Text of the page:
Individual decentralized non-potable water system: the need for quality and quantity management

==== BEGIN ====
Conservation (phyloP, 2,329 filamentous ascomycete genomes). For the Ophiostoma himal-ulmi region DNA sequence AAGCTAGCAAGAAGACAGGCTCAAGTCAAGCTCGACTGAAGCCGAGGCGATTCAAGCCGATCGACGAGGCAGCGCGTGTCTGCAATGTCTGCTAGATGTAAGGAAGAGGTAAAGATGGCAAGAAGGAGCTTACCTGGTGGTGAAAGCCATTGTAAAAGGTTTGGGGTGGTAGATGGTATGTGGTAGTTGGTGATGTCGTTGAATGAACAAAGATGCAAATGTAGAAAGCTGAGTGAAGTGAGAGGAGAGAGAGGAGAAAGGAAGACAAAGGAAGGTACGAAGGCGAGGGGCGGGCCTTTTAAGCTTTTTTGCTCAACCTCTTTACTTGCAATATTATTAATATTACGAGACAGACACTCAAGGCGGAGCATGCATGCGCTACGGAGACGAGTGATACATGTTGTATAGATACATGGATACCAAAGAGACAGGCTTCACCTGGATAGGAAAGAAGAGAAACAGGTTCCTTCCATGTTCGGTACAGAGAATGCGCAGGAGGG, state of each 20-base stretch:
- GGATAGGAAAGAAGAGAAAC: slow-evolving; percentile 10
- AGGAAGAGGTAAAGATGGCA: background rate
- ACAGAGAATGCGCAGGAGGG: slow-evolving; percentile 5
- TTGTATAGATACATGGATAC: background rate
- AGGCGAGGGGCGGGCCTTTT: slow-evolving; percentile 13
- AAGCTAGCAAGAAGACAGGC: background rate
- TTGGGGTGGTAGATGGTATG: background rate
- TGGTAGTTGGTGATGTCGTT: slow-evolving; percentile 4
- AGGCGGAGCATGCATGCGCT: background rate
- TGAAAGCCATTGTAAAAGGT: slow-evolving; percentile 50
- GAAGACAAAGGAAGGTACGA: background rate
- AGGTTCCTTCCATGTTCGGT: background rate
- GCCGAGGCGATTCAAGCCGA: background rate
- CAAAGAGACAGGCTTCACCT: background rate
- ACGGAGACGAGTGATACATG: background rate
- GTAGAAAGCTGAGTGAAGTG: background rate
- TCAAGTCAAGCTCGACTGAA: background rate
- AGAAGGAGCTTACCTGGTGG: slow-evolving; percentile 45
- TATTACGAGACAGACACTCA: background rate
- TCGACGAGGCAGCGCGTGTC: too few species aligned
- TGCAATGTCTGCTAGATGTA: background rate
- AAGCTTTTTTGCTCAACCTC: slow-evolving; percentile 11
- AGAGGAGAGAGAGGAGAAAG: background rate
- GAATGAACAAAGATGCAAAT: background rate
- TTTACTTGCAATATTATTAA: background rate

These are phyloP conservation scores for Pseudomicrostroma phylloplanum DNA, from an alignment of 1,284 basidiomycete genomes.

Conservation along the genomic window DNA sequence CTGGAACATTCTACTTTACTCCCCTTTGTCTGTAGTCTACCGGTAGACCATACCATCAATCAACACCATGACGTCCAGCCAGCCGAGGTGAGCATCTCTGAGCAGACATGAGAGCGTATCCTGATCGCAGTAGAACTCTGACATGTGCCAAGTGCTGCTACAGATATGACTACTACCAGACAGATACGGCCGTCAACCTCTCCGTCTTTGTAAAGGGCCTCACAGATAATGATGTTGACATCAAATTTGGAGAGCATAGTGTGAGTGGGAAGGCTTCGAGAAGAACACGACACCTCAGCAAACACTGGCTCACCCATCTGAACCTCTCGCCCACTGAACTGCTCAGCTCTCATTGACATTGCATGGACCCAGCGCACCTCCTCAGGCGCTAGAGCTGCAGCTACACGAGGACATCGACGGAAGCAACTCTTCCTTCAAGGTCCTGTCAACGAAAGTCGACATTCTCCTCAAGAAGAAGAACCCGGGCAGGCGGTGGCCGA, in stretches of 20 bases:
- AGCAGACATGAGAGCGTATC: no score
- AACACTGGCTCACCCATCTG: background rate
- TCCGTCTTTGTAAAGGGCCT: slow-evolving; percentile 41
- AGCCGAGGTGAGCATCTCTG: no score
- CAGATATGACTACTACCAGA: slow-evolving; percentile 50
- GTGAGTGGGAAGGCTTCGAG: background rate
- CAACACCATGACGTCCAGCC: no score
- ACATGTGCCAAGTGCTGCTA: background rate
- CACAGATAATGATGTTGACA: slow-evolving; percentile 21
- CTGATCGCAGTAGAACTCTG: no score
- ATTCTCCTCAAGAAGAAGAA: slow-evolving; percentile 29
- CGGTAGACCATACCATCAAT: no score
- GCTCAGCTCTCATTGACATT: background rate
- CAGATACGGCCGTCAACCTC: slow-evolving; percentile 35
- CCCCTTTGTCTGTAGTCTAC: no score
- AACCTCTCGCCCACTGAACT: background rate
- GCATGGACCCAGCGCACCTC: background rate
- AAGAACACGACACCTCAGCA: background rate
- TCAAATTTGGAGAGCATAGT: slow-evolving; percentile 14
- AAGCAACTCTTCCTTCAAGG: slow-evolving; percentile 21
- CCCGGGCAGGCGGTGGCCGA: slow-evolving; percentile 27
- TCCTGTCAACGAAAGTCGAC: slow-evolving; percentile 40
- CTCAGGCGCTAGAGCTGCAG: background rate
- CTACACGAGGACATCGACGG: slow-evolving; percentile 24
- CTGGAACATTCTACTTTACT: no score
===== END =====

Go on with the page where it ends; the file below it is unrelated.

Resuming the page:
<p></p><p>Abstract The deployment of non-potable water systems in residential buildings is growing in view of the need to reduce the current demand for drinking water. This has been occurring even without adequate theoretical basis through technical standards, regulations or specific legislation on the design, implementation and operation of such systems. With this in mind, the aim of this paper is to assess the qualitative and quantitative performance of an individual decentralized system in the operation and maintenance stages. The method used was the case study. Hence, we characterised the system and collected information from users. The results show that the non-drinking water system, in addition to not having an impact on the reduction of water consumption, led to an outbreak of gastrointestinal infection among the population of the building. This fact occurred due to the lack of training of the professionals involved in all stages of the system, particularly in the operation and maintenance phase, which affected the health of users. It is concluded that professional training to run, operate and maintain non-potable systems is essential to ensure the systems' efficiency and to preserve the health of users.</p><p></p>